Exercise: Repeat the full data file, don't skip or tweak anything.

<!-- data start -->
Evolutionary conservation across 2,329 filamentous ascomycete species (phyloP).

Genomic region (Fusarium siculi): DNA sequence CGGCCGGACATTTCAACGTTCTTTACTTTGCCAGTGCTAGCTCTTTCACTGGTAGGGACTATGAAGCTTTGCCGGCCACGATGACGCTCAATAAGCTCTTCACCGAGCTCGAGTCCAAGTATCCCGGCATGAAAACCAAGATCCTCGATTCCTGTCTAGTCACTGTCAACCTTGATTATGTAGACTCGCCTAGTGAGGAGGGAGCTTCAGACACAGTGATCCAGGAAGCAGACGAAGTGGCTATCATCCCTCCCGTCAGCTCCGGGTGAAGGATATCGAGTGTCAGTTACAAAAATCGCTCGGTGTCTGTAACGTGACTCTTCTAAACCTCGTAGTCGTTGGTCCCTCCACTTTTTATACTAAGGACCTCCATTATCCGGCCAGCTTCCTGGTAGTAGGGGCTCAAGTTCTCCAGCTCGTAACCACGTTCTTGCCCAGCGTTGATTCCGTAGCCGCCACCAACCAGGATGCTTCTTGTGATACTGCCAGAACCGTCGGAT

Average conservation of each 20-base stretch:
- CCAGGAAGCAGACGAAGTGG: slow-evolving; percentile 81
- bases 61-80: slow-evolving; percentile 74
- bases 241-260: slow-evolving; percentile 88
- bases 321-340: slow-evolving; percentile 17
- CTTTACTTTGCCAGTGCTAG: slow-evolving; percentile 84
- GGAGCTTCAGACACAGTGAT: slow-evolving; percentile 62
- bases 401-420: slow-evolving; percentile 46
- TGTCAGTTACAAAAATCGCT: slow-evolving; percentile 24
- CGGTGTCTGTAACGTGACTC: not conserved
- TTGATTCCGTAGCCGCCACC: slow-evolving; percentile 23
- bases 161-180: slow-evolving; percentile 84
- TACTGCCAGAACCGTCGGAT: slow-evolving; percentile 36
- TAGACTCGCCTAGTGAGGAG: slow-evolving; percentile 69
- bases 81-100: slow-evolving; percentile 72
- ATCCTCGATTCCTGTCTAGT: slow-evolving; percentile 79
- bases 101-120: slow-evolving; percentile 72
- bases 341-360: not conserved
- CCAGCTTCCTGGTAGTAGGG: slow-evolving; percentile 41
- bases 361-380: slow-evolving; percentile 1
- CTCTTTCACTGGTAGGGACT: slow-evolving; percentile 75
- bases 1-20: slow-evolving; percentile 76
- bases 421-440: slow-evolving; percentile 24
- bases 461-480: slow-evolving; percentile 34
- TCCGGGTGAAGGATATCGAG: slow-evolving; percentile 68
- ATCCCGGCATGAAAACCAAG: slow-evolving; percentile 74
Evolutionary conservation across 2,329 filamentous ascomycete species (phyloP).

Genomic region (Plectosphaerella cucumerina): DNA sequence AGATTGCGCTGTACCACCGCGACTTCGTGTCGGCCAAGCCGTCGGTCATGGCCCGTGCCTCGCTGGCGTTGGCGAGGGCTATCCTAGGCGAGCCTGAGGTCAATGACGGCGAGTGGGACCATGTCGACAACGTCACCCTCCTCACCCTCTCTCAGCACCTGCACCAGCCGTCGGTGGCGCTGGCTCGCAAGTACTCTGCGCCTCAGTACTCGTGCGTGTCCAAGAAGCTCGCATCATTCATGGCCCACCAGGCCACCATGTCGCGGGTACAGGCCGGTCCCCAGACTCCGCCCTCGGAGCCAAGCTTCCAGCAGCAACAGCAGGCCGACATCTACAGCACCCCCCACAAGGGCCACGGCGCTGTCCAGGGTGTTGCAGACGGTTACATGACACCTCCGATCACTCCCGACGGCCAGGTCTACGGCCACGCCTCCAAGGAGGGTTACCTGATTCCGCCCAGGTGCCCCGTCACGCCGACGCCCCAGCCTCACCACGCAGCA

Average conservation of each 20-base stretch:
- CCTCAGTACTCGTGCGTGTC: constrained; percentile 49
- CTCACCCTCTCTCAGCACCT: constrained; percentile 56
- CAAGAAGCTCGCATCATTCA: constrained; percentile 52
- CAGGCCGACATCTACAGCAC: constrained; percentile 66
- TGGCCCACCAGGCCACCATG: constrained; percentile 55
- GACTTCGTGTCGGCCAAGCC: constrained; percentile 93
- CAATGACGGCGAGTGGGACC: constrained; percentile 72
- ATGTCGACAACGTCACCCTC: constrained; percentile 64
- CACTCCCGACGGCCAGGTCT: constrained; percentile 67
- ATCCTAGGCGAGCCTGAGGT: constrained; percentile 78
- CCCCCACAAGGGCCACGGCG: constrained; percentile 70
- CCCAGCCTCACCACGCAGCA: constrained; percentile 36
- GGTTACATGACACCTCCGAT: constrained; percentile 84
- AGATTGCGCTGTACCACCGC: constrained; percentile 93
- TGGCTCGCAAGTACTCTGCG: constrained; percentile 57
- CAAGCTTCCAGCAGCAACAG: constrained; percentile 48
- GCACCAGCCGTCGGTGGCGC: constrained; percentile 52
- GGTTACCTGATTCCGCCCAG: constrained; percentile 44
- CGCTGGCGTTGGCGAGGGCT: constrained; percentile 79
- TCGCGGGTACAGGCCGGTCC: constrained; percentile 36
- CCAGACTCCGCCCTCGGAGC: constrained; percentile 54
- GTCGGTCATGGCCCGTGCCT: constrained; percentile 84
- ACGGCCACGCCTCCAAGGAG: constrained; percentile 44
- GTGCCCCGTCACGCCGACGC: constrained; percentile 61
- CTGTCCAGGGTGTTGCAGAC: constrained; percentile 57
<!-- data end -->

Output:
Evolutionary conservation across 2,329 filamentous ascomycete species (phyloP).

Genomic region (Fusarium siculi): DNA sequence CGGCCGGACATTTCAACGTTCTTTACTTTGCCAGTGCTAGCTCTTTCACTGGTAGGGACTATGAAGCTTTGCCGGCCACGATGACGCTCAATAAGCTCTTCACCGAGCTCGAGTCCAAGTATCCCGGCATGAAAACCAAGATCCTCGATTCCTGTCTAGTCACTGTCAACCTTGATTATGTAGACTCGCCTAGTGAGGAGGGAGCTTCAGACACAGTGATCCAGGAAGCAGACGAAGTGGCTATCATCCCTCCCGTCAGCTCCGGGTGAAGGATATCGAGTGTCAGTTACAAAAATCGCTCGGTGTCTGTAACGTGACTCTTCTAAACCTCGTAGTCGTTGGTCCCTCCACTTTTTATACTAAGGACCTCCATTATCCGGCCAGCTTCCTGGTAGTAGGGGCTCAAGTTCTCCAGCTCGTAACCACGTTCTTGCCCAGCGTTGATTCCGTAGCCGCCACCAACCAGGATGCTTCTTGTGATACTGCCAGAACCGTCGGAT

Average conservation of each 20-base stretch:
- CCAGGAAGCAGACGAAGTGG: slow-evolving; percentile 81
- bases 61-80: slow-evolving; percentile 74
- bases 241-260: slow-evolving; percentile 88
- bases 321-340: slow-evolving; percentile 17
- CTTTACTTTGCCAGTGCTAG: slow-evolving; percentile 84
- GGAGCTTCAGACACAGTGAT: slow-evolving; percentile 62
- bases 401-420: slow-evolving; percentile 46
- TGTCAGTTACAAAAATCGCT: slow-evolving; percentile 24
- CGGTGTCTGTAACGTGACTC: not conserved
- TTGATTCCGTAGCCGCCACC: slow-evolving; percentile 23
- bases 161-180: slow-evolving; percentile 84
- TACTGCCAGAACCGTCGGAT: slow-evolving; percentile 36
- TAGACTCGCCTAGTGAGGAG: slow-evolving; percentile 69
- bases 81-100: slow-evolving; percentile 72
- ATCCTCGATTCCTGTCTAGT: slow-evolving; percentile 79
- bases 101-120: slow-evolving; percentile 72
- bases 341-360: not conserved
- CCAGCTTCCTGGTAGTAGGG: slow-evolving; percentile 41
- bases 361-380: slow-evolving; percentile 1
- CTCTTTCACTGGTAGGGACT: slow-evolving; percentile 75
- bases 1-20: slow-evolving; percentile 76
- bases 421-440: slow-evolving; percentile 24
- bases 461-480: slow-evolving; percentile 34
- TCCGGGTGAAGGATATCGAG: slow-evolving; percentile 68
- ATCCCGGCATGAAAACCAAG: slow-evolving; percentile 74
Evolutionary conservation across 2,329 filamentous ascomycete species (phyloP).

Genomic region (Plectosphaerella cucumerina): DNA sequence AGATTGCGCTGTACCACCGCGACTTCGTGTCGGCCAAGCCGTCGGTCATGGCCCGTGCCTCGCTGGCGTTGGCGAGGGCTATCCTAGGCGAGCCTGAGGTCAATGACGGCGAGTGGGACCATGTCGACAACGTCACCCTCCTCACCCTCTCTCAGCACCTGCACCAGCCGTCGGTGGCGCTGGCTCGCAAGTACTCTGCGCCTCAGTACTCGTGCGTGTCCAAGAAGCTCGCATCATTCATGGCCCACCAGGCCACCATGTCGCGGGTACAGGCCGGTCCCCAGACTCCGCCCTCGGAGCCAAGCTTCCAGCAGCAACAGCAGGCCGACATCTACAGCACCCCCCACAAGGGCCACGGCGCTGTCCAGGGTGTTGCAGACGGTTACATGACACCTCCGATCACTCCCGACGGCCAGGTCTACGGCCACGCCTCCAAGGAGGGTTACCTGATTCCGCCCAGGTGCCCCGTCACGCCGACGCCCCAGCCTCACCACGCAGCA

Average conservation of each 20-base stretch:
- CCTCAGTACTCGTGCGTGTC: constrained; percentile 49
- CTCACCCTCTCTCAGCACCT: constrained; percentile 56
- CAAGAAGCTCGCATCATTCA: constrained; percentile 52
- CAGGCCGACATCTACAGCAC: constrained; percentile 66
- TGGCCCACCAGGCCACCATG: constrained; percentile 55
- GACTTCGTGTCGGCCAAGCC: constrained; percentile 93
- CAATGACGGCGAGTGGGACC: constrained; percentile 72
- ATGTCGACAACGTCACCCTC: constrained; percentile 64
- CACTCCCGACGGCCAGGTCT: constrained; percentile 67
- ATCCTAGGCGAGCCTGAGGT: constrained; percentile 78
- CCCCCACAAGGGCCACGGCG: constrained; percentile 70
- CCCAGCCTCACCACGCAGCA: constrained; percentile 36
- GGTTACATGACACCTCCGAT: constrained; percentile 84
- AGATTGCGCTGTACCACCGC: constrained; percentile 93
- TGGCTCGCAAGTACTCTGCG: constrained; percentile 57
- CAAGCTTCCAGCAGCAACAG: constrained; percentile 48
- GCACCAGCCGTCGGTGGCGC: constrained; percentile 52
- GGTTACCTGATTCCGCCCAG: constrained; percentile 44
- CGCTGGCGTTGGCGAGGGCT: constrained; percentile 79
- TCGCGGGTACAGGCCGGTCC: constrained; percentile 36
- CCAGACTCCGCCCTCGGAGC: constrained; percentile 54
- GTCGGTCATGGCCCGTGCCT: constrained; percentile 84
- ACGGCCACGCCTCCAAGGAG: constrained; percentile 44
- GTGCCCCGTCACGCCGACGC: constrained; percentile 61
- CTGTCCAGGGTGTTGCAGAC: constrained; percentile 57